by Jay Lawson
Republican Party candidates debated yet again on Tuesday, Decem-ber 15. Following are my personal observations.
Full disclosure: I enjoy presidential campaigns, in that they reveal a lot about our citizenry. I am not a devotee of any political party. I consider myself a Political Individualist in the John Lockean tradition. If any of my views mirror those of an established ideology, it is purely coincidental, and I will strive to fix the problem.
Jeb Bush. I must admit, three years ago, before anyone announced their candidacies, I saw Jeb Bush as the best hope for the Republicans in 2016.
The electoral map being what it is, the Republicans need a candidate that appeals to minorities; and Jeb fits that.
He has always been an exceedingly talented politician. But today, for some reason, he looks tired. He looks spent. It’s telling that an energy transfusion from Bernie Sanders—a candidate 12 years his senior—would be a marked improvement.
I was kind of optimistic about Jeb’s candidacy (mainly because he seemed competitive, on paper), as were many establishment financiers apparently. They threw millions behind him in support.
But it became clear fast that, though the electoral wave was cresting, Jeb was hopelessly on its backside.
How did someone of his pedigree get so far removed from the presidential campaign landscape of any season? Shocking.
As for his debate performance, he spent way too much time trying to sell the true meaning of leadership. Writers know it’s best to show, not tell. And at three percent in the polls, Jeb’s testimonial on leadership was hardly compelling… Some-thing Donald Trump was all too happy to point out. Ouch. Debate Rule #1: Don’t hand your opponent a sledgehammer.
Advice to Jeb: Update the playbook; call Bill Belichick.
Ted Cruz. I know he’s polling well and has been gaining support, but Cruz is hit or miss for me.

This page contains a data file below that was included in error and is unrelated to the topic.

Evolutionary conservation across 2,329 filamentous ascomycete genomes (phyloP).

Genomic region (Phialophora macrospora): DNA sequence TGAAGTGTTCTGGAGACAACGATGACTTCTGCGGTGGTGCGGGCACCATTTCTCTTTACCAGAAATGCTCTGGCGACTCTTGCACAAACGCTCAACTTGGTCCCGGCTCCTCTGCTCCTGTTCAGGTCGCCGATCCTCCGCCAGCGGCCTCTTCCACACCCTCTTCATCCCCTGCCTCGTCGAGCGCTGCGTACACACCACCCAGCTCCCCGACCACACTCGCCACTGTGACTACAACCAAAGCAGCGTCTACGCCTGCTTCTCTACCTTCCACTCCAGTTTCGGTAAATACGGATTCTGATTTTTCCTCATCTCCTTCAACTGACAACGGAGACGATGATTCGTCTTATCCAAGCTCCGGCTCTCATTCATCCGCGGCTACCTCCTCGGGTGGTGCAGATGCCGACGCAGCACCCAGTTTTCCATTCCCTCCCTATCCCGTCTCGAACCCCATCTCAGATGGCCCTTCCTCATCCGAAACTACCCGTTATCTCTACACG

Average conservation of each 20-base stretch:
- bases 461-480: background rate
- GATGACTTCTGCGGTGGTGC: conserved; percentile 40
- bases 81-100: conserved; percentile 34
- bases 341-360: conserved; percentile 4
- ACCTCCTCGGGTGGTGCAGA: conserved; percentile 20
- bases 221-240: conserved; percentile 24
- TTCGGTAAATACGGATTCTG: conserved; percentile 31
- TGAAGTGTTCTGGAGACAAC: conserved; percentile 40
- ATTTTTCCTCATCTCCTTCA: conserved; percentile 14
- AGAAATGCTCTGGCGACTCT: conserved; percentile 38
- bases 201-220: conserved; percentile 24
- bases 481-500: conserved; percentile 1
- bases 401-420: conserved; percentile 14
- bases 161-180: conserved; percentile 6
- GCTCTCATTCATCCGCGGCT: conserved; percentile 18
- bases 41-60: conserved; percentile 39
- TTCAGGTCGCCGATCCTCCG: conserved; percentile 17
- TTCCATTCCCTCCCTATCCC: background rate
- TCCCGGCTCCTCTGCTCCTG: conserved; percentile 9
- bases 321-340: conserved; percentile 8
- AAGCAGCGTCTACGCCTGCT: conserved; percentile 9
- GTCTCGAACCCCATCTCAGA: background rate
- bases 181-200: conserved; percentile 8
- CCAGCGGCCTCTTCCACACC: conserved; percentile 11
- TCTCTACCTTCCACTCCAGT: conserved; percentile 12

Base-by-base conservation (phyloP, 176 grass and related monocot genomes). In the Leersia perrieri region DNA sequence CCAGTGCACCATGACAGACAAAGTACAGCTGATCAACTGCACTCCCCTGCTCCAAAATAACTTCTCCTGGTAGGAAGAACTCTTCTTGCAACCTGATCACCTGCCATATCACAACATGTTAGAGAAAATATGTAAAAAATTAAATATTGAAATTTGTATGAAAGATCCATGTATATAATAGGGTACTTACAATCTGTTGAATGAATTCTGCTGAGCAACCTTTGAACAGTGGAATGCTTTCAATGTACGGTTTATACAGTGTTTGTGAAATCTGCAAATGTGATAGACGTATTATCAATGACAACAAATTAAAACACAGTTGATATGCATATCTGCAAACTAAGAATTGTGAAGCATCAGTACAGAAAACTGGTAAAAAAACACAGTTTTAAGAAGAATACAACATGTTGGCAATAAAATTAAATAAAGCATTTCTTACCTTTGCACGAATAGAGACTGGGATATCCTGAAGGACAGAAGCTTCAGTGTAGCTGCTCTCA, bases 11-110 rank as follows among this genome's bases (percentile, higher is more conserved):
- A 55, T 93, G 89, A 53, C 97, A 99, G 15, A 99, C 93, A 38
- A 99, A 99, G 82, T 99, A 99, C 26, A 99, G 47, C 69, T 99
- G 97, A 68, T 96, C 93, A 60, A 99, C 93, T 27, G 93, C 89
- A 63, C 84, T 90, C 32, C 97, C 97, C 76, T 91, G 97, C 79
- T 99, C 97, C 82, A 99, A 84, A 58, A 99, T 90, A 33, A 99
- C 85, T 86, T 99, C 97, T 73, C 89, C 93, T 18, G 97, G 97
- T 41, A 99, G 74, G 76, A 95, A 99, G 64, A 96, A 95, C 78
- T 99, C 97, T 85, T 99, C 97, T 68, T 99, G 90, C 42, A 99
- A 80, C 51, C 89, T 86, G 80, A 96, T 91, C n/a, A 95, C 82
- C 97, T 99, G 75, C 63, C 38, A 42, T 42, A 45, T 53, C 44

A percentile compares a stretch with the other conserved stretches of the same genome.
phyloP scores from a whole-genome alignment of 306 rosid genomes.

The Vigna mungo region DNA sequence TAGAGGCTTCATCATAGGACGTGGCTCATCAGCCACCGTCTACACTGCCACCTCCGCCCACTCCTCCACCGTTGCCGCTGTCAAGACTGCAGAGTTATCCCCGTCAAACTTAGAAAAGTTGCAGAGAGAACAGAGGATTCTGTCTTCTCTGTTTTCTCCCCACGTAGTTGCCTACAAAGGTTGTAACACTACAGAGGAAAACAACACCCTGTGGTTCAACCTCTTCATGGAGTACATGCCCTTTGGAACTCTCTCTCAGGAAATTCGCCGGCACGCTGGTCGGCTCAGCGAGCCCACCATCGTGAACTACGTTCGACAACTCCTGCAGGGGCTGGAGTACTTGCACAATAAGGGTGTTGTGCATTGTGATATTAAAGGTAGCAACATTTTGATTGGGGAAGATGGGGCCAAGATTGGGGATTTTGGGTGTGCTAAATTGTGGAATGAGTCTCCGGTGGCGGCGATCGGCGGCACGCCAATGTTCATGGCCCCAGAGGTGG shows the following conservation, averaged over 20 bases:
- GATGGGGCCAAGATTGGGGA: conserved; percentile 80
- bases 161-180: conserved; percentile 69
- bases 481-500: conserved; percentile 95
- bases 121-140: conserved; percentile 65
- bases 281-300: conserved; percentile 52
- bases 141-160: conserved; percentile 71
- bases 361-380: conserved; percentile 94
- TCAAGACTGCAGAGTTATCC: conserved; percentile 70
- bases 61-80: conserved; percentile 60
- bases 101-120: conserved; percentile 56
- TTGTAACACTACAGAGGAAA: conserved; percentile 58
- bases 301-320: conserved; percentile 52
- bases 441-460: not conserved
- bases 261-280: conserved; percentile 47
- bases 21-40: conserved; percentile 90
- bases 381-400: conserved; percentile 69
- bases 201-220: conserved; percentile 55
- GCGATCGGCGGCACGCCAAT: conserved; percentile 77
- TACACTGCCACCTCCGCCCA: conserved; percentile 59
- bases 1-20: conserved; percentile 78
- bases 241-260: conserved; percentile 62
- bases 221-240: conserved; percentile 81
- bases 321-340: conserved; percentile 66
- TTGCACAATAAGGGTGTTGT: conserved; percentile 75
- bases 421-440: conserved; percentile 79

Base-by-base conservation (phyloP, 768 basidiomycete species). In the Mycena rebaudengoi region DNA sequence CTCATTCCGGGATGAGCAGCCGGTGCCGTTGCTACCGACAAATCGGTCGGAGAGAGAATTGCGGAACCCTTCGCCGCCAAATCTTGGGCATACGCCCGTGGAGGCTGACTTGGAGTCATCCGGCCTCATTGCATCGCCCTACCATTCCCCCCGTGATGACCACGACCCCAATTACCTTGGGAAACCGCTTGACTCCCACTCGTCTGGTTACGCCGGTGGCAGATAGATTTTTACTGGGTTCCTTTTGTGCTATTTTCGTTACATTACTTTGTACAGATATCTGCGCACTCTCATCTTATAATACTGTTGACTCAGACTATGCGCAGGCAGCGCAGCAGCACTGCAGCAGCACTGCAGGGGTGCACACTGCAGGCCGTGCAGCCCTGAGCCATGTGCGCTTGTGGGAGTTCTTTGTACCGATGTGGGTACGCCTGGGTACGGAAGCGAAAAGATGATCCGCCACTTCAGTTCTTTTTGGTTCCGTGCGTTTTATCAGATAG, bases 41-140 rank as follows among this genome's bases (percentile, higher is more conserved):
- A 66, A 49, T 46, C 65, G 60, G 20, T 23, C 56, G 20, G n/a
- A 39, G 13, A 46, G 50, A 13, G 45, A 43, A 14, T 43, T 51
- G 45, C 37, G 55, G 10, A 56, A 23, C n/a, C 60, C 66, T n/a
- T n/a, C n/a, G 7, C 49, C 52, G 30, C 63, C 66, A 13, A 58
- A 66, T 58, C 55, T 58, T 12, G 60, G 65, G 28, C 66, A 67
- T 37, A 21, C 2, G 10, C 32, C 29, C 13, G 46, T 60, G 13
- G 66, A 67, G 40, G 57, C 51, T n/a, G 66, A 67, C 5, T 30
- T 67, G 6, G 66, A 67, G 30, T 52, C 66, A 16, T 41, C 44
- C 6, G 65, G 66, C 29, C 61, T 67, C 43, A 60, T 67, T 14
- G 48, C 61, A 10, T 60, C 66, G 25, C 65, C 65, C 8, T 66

He’s a great debater, and his skills can be fun to watch. Unfortunately the presidential debate stage is not the purest of the debate forums; it’s more of a showcase. One that may or may not go awry.
So, while Cruz is adept at scoring tactical points, I don’t know that they always translate to “audience points.”
Also (admittedly I’m being shallow here) Cruz has this “look.” To me, anyway. The pale skin, the dark lips, the guy-liner… the chiseled chin… When I look at him, I keep picturing one of those silent-movie cowboys. I see him in an oversized Tom Mix hat and a pair of furry, black-and-white chaps. Is it just me?
Donald Trump. His campaign has been genius—from a tactical standpoint. He has been a key player at every step.
He has been flawless in leveraging a celebrity persona, business acumen, and a rebellious nature.
He has had numerous missteps, but zagged while everyone else was zigging in predictable formation. And he has broken from the pack, currently holding his biggest leads.
He thumbs his nose at everyone, and a lot of voters seem to like it. He saw opportunity to exploit the system, and he has executed brilliantly. He blindsided his political opponents and has made the media oracles look clueless.
On the debate stage, he makes some bizarro facial expressions that I don’t care for. I think his schoolyard bully routine can be appalling.
As he is a successful businessman, I wish he would channel more of that persona. Too often, he succumbs to his reality TV excesses.
At some point he needs to prove that he is both in control of himself and that he is sufficiently responsible to be president—even if he doesn’t always act that way.
If somebody asked me, “Would you vote for him?”
I don’t know what I’d say. I can’t even wrap my head around it.
Dr. Ben Carson. The multiple-candidate (nine in this case) debate setting does not favor Dr. Carson, and on Tuesday it was particularly unforgiving.
One on one, he’s great, and his intellect is undeniable.
During this primary season, Carson has had his opportunities to shine, even having led the polls. Right now though, Trump and Cruz are jousting for the top spot, with a second-tier of candidates in the wings, hoping for an upper-tier implosion.